If you want to know more, here is a very informative site, which contains a lot of information on GMO:

 http://www.responsibletechnology.org/GMFree/Home/index.cfm


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Mints – Parrot food on our porch

posted by Gudrun @ 12:47 PM
June 17, 2009

parrot foodHere is another easy to grow, very tasty and beneficial parrot food; the mint family. In my pots you will find Spearmint, parrot foodPeppermint and Melissa, also called Lemon Balm. I have them in pots, because otherwise they take over the garden in no time. Which can be a good thing, because you can freely harvest the branches as a parrot food  and toy.

 Both Peppermint and Spearmint are considered to be soothing for the digestive system, to strengthen the entire body, specially the heart muscles. Melissa has calming properties. So, a bird that is on the nervous site can greatly benefit from chewing on some sprigs woven through the cage bars or bound into a bushel, hanging on its perch.

 The dried or fresh leaves spread or planted in an out door aviary will keep mice away, because they do not like the smell.

 I love having such wonderful smelling plants, which enhance the taste of my salads, produce refreshing teas during the summer and are so beneficial used as parrot food. And at the same time give the birds something to do.


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Be Aware of Pet Food Recalls

posted by Parrot-Friend @ 14:34 PM
June 15, 2009

birdfood

If you’re a pet owner and purchase your food from retailers, it’s important that you keep your eyes and ears open for pet food related news. To that end, one of the most common pieces of news that’s relevant to pet owners is a pet food recall. While it’s not a common occurrence, recalls do happen, and you need to be aware if they affect you or not. If you’re a bird owner, be particularly aware of salmonella outbreaks.

Salmonella, after all, is one of the most common problems that can occur within bird food varieties. This issue is particularly serious, because salmonella can actually prove fatal in certain birds. If you find that your bird is reacting strangely in any way to a new food, discontinue the use of the food immediately. If the bizarre or erratic behavior continues, take him or her into the vet as soon as possible.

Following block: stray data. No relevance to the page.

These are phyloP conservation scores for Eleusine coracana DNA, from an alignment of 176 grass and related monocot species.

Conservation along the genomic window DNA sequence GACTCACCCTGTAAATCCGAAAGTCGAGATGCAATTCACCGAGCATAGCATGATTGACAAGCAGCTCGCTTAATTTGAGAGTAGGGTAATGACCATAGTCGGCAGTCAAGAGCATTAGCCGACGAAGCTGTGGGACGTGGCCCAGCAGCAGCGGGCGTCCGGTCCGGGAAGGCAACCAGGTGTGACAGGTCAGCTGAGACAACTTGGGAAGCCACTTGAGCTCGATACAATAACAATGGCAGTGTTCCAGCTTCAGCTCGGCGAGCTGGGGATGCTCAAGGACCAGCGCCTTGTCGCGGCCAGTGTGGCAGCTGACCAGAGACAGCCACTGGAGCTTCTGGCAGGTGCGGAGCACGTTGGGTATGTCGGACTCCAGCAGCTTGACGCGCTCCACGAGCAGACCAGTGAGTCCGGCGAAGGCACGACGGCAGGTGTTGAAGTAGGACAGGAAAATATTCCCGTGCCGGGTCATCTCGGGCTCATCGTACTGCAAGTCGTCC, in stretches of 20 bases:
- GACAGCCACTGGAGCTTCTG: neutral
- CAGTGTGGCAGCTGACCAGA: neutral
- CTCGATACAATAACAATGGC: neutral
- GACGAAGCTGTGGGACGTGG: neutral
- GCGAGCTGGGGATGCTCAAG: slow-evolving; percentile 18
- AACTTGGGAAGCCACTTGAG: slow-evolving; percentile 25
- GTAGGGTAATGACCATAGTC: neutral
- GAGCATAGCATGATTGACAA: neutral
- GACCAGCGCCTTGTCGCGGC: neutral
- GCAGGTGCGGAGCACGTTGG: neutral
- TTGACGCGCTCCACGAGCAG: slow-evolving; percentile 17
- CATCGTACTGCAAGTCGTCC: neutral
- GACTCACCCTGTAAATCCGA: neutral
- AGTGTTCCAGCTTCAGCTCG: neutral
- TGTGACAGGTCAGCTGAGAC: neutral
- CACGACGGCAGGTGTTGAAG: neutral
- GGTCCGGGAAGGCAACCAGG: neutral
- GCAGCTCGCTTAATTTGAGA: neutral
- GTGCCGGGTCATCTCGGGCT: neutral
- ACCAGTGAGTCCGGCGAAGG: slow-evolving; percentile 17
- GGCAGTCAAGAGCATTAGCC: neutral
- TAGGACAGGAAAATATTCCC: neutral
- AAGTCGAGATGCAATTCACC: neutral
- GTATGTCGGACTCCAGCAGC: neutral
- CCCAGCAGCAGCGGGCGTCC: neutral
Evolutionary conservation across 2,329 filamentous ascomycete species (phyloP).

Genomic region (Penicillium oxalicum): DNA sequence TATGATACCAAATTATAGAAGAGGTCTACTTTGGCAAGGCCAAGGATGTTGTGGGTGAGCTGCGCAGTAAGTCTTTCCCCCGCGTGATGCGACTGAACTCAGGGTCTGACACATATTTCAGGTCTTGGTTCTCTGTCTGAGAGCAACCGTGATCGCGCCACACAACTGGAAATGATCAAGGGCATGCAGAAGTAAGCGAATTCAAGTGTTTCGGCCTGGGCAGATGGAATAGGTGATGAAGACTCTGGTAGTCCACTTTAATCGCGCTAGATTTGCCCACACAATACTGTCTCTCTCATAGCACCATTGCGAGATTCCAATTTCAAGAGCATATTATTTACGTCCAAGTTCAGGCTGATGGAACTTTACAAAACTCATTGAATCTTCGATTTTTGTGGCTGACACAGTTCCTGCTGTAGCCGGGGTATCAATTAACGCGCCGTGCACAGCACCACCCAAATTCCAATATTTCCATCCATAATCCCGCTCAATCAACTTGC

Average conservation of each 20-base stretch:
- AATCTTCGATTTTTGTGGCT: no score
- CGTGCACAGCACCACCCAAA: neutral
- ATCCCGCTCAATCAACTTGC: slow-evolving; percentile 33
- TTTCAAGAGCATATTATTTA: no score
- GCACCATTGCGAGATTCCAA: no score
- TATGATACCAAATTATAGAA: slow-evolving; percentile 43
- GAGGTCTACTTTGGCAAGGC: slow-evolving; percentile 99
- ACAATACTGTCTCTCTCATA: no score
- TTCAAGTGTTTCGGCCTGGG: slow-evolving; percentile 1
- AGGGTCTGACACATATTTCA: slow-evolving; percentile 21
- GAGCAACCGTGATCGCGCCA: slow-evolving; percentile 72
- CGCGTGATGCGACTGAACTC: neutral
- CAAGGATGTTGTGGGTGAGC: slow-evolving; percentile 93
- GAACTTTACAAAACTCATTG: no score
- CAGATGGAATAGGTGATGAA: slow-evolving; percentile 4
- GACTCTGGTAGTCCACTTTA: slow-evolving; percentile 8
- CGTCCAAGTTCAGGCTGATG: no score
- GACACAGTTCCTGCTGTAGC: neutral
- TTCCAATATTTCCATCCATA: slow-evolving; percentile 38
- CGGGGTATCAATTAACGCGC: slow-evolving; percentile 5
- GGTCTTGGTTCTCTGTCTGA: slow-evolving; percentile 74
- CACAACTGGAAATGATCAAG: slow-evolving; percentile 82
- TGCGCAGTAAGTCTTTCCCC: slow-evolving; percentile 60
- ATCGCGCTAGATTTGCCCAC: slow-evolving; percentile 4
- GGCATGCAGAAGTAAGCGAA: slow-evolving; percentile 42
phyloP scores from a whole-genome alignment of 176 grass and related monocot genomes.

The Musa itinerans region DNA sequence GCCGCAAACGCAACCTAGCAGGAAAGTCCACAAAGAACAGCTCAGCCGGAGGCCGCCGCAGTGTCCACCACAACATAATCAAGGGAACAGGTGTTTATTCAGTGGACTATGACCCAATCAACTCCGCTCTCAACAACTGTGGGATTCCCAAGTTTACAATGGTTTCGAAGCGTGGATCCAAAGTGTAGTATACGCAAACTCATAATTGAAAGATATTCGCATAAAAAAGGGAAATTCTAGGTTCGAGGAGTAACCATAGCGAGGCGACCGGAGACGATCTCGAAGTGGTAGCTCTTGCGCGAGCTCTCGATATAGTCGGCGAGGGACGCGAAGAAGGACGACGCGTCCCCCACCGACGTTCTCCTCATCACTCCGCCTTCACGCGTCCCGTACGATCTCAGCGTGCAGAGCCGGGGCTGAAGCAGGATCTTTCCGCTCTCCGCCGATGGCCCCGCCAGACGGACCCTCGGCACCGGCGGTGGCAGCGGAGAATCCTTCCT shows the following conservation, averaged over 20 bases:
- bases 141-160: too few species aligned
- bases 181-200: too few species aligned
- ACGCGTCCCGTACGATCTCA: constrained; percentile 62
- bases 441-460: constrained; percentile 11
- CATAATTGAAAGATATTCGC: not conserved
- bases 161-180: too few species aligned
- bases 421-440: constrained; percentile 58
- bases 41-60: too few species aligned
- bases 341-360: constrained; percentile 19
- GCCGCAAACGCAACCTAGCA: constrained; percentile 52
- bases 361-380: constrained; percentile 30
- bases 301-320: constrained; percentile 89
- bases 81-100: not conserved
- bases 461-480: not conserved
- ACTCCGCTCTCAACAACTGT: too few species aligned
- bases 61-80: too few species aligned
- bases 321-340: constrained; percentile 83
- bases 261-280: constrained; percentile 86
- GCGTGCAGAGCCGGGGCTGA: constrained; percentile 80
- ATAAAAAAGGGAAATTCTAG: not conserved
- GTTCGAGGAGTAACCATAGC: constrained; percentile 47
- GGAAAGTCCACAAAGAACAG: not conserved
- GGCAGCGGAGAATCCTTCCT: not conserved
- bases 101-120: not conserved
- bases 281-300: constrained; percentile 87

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Lovage – parrot food on our porch

posted by Gudrun @ 13:45 PM
June 13, 2009

parrot foodAnd here is out second parrot food on the porch – lovage.parrot food

It belongs to the same family as parsley. But it smells and taste fresher and lighter. For me a real summer taste. When I was a child we had a huge bush in our garden and used it on salad, over vegetables and in soups.

Why do I use herbs with my parrot food?  Because I think parrots like variety in tastes as much as we humans do. Most people think of herbs as a remedy when there is a health problem. And almost all herbs have medical values. For example, the lovage, is used to relive digestive problems, have cleansing effect on liver and kidneys, some antibiotic properties”.

Using herbs in small amounts in our own and our daily parrot food can keep us healthy and prevent to have to use them as medicine.


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Sweet Basil – Parrot food on our porch

posted by Gudrun @ 14:55 PM
June 9, 2009

parrot foodHerbs are wonderful parrot food.

Hippocrates (the father of medicine) said already over 2000 years ago: let food be your medicine and medicine be your food. Many herbs are healing and nutritious at the same time. So, why not grow them at home as parrot food.

 Some people are happy enough to have a garden; others have to do with a porch, balcony or even a windowsill. But where there is a will, there is space for a few pots of herbs. When it comes to growing plants, it just takes a small space and some light.  In my next blogs I will share some of the wonderful uses of herbs as parrot food and toys.